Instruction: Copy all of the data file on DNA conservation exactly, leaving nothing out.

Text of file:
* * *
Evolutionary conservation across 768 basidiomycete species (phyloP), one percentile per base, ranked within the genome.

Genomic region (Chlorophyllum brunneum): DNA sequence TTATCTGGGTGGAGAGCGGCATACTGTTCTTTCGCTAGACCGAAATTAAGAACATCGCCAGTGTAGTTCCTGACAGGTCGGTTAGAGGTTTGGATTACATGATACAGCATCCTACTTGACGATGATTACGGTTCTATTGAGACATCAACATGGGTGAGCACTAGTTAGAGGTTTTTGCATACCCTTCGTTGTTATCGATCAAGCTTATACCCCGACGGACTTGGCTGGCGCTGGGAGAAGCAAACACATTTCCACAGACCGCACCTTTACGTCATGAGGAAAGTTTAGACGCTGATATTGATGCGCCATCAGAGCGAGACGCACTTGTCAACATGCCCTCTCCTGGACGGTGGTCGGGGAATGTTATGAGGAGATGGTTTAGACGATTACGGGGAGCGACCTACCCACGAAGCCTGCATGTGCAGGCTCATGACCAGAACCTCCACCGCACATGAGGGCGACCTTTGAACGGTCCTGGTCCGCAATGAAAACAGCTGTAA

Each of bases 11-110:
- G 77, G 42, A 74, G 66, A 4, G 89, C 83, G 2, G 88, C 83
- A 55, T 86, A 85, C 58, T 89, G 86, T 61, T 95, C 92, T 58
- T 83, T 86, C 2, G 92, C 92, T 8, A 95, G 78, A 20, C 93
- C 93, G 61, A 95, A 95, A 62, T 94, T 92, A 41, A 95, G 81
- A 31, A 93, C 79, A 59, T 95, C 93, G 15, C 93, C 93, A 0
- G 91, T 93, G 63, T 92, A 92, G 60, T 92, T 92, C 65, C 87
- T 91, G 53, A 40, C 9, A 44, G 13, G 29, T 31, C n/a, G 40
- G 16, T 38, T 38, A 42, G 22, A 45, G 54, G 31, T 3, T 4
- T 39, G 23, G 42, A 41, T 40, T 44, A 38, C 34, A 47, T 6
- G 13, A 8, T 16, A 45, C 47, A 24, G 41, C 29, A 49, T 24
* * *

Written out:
Evolutionary conservation across 768 basidiomycete species (phyloP), one percentile per base, ranked within the genome.

Genomic region (Chlorophyllum brunneum): DNA sequence TTATCTGGGTGGAGAGCGGCATACTGTTCTTTCGCTAGACCGAAATTAAGAACATCGCCAGTGTAGTTCCTGACAGGTCGGTTAGAGGTTTGGATTACATGATACAGCATCCTACTTGACGATGATTACGGTTCTATTGAGACATCAACATGGGTGAGCACTAGTTAGAGGTTTTTGCATACCCTTCGTTGTTATCGATCAAGCTTATACCCCGACGGACTTGGCTGGCGCTGGGAGAAGCAAACACATTTCCACAGACCGCACCTTTACGTCATGAGGAAAGTTTAGACGCTGATATTGATGCGCCATCAGAGCGAGACGCACTTGTCAACATGCCCTCTCCTGGACGGTGGTCGGGGAATGTTATGAGGAGATGGTTTAGACGATTACGGGGAGCGACCTACCCACGAAGCCTGCATGTGCAGGCTCATGACCAGAACCTCCACCGCACATGAGGGCGACCTTTGAACGGTCCTGGTCCGCAATGAAAACAGCTGTAA

Each of bases 11-110:
- G 77, G 42, A 74, G 66, A 4, G 89, C 83, G 2, G 88, C 83
- A 55, T 86, A 85, C 58, T 89, G 86, T 61, T 95, C 92, T 58
- T 83, T 86, C 2, G 92, C 92, T 8, A 95, G 78, A 20, C 93
- C 93, G 61, A 95, A 95, A 62, T 94, T 92, A 41, A 95, G 81
- A 31, A 93, C 79, A 59, T 95, C 93, G 15, C 93, C 93, A 0
- G 91, T 93, G 63, T 92, A 92, G 60, T 92, T 92, C 65, C 87
- T 91, G 53, A 40, C 9, A 44, G 13, G 29, T 31, C n/a, G 40
- G 16, T 38, T 38, A 42, G 22, A 45, G 54, G 31, T 3, T 4
- T 39, G 23, G 42, A 41, T 40, T 44, A 38, C 34, A 47, T 6
- G 13, A 8, T 16, A 45, C 47, A 24, G 41, C 29, A 49, T 24